While in India, Steinem, always political, was influenced by Gandhian activism. Back in the United States, she was convinced that, liberal but not communist, American students and young scholars, teachers and others should participate in the World Youth Festivals which were established in August 1946. These festivals were major propaganda expositions. But because of the communist nature of the festivals it was difficult to obtain private funding.
In talking with an associate from the National Student Association (CIA financed since 1952), Steinem was referred to Cord Meyer, head of the CIA's International Organizations division (IO), who recruited Steinem to organize the Independent Research Service, an alternative American delegation, which functioned as part of Meyer’s Congress for Cultural Freedom, a rather innocuous sounding title. This group received funding from the CIA through the Ford Foundation.  Steinem set up a tax-exempt organization in Massachusetts. She raised a little money from some American corporations, including American Express but most of the funds were supplied by the CIA. Her goal was to take a group of students, scholars and others to the seventh postwar World Youth Festival to be held in Vienna in 1959.
Some notable people such as Zbigniew Brzezinski (CFR 2004, TC), then an assistant professor at Harvard and Tom Garrity, a lawyer with Donavan and Leisure, went to Vienna for the festival at CIA expense. Under the direction of Steinem this liberal group distributed propaganda in the form of magazines like “Encounter” and “Partisan Review”. Steinem functioned as the director of the CIA funded Independent Research Service from 1958-1962. It was her responsibility to attend, observe and take notes on foreign participants, but particularly to distribute pamphlets and flyers and possibly even provoke confrontations with foreign attendees. She also edited a daily propaganda newspaper.
During those three weeks in Vienna, Steinem collaborated with Samuel S. Walker, Jr., vice-president of the CIA funded Free Europe Committee. The agency set up the Publications Development Corporation (PDC). He was in charge of the book and newspaper operation at the Youth Festival. He ultimately became president of Walker & Co., a New York publishing company.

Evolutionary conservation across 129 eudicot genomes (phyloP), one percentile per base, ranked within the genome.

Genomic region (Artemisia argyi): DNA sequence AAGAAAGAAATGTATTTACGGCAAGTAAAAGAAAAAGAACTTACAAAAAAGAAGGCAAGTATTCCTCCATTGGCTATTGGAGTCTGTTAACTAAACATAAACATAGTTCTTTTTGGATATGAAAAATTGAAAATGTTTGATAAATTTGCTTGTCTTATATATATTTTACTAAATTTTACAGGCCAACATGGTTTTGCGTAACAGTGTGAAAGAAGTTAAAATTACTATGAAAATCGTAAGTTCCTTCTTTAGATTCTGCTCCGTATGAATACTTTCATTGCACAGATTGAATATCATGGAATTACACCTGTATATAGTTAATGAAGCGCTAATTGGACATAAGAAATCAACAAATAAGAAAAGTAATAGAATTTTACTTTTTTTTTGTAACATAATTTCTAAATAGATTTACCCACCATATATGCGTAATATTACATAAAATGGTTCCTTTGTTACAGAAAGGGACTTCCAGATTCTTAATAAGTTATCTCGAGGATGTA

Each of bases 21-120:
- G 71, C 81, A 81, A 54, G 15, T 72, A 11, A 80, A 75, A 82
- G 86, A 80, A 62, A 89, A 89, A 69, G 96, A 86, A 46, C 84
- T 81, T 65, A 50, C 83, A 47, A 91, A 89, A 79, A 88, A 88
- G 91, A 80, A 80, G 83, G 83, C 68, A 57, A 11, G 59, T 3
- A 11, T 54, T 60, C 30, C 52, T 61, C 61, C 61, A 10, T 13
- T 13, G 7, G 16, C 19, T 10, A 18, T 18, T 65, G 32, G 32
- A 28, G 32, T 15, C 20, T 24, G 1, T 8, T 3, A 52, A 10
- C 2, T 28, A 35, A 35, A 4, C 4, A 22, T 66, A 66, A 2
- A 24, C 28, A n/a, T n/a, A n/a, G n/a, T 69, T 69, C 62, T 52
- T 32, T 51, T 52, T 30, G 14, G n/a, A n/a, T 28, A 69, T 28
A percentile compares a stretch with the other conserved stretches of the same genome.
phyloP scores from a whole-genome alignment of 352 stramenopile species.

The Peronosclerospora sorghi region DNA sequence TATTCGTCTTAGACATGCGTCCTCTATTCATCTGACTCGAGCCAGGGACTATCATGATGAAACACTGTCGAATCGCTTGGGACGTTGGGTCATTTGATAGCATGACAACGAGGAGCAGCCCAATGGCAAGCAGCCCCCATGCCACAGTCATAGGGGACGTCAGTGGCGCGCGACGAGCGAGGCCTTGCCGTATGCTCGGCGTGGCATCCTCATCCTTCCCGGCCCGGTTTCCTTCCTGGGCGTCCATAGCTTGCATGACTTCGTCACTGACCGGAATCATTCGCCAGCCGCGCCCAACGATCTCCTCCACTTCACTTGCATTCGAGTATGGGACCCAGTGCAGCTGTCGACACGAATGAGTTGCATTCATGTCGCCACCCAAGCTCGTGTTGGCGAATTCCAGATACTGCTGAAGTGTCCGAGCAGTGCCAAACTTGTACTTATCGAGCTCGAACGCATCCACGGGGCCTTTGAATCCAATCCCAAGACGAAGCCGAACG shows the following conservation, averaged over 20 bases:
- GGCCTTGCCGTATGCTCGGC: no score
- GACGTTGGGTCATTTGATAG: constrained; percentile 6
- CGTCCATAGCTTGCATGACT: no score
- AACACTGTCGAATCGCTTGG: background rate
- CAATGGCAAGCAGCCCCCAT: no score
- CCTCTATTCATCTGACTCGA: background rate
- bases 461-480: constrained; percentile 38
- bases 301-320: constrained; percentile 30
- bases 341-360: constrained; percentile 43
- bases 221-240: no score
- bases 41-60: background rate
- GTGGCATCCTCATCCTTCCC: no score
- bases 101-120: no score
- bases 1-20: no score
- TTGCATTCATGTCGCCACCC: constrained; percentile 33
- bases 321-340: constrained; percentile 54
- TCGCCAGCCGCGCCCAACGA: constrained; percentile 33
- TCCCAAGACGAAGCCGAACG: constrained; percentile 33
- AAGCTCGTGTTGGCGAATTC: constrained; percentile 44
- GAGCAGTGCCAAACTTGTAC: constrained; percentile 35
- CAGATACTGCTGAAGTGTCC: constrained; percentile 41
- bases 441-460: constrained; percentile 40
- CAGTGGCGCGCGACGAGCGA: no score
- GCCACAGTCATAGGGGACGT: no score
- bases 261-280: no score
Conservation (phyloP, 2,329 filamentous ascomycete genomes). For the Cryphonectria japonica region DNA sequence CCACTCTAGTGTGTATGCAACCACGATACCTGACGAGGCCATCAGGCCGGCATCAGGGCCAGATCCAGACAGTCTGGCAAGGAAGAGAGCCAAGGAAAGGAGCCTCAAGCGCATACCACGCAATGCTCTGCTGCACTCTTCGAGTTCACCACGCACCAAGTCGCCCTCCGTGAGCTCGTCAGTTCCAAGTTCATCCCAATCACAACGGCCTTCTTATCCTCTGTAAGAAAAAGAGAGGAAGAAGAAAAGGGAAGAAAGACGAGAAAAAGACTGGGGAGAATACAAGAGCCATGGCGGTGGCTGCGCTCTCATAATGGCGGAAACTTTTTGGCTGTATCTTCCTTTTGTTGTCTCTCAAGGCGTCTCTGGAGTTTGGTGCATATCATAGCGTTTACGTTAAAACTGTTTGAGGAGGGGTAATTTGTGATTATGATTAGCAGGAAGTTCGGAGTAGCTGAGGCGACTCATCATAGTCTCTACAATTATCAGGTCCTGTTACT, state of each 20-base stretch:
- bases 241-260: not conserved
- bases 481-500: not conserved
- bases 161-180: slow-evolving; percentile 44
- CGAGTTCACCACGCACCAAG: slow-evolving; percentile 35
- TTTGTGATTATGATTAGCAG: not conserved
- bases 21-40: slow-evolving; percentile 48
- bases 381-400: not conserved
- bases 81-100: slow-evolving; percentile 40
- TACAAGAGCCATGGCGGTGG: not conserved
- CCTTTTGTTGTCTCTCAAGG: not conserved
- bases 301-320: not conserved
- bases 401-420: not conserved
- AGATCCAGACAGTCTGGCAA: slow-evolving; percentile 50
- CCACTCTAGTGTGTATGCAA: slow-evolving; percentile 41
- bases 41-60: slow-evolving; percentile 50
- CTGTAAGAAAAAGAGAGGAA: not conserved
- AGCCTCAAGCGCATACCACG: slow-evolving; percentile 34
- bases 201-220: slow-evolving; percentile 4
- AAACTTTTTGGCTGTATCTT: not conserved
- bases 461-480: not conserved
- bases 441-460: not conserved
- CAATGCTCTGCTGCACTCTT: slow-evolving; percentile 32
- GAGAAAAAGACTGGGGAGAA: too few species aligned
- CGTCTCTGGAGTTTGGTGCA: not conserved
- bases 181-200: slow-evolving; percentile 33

Between Steinem, Walker and their minions, they distributed four hundred thousand copies of the daily newspaper during a three week period of time with articles by John J. McCloy (Head of the Ford Foundation 1954, CFR 2004), Irving Kristol (CFR 2004), Czeslav Milosz, Hubert Humphrey, Willy Brandt, Isaac Deutscher, and other intellectuals and politicians. They also disseminated about thirty-six thousand books by liberals (but still anti-Soviet) like George Orwell and Milovan Djilas. Walker had nothing but positive reports for his CIA superiors. Walker admired and praised Steinem for her “female intuition” as well as her energy and charisma. He told them: “Gloria is all you said she was, and then some. She is operating on 16 synchronized cylinders and has charmed the natives....” (C.D. Jackson to Cord Meyer, 7/14/59, with attached Walker diary; Walker to Jackson, 7/31/59, DDE.)”
Cord Meyer, Steinem’s CIA contact, was the son of a senior diplomat. He and his wife attended the 1945 San Francisco conference that established the United Nations of which he was a big proponent. He thought the U.N. should have more authority and the armed power to back it up. He favored world government and in 1947 was elected president of the United World Federalists. In 1950 Meyer, with other committee members, worked on a World Constitution. Cord Meyer joined the CIA in 1951 at the request of Allen Dulles who told him that he was being hired to work on something absolutely top secret that he could not even discuss until Meyer accepted the position. This project turned out to be Operation Mockingbird, a CIA program to substantially influence American media (public perception of values, moral issues, etc.) which was allegedly shut down in 1976.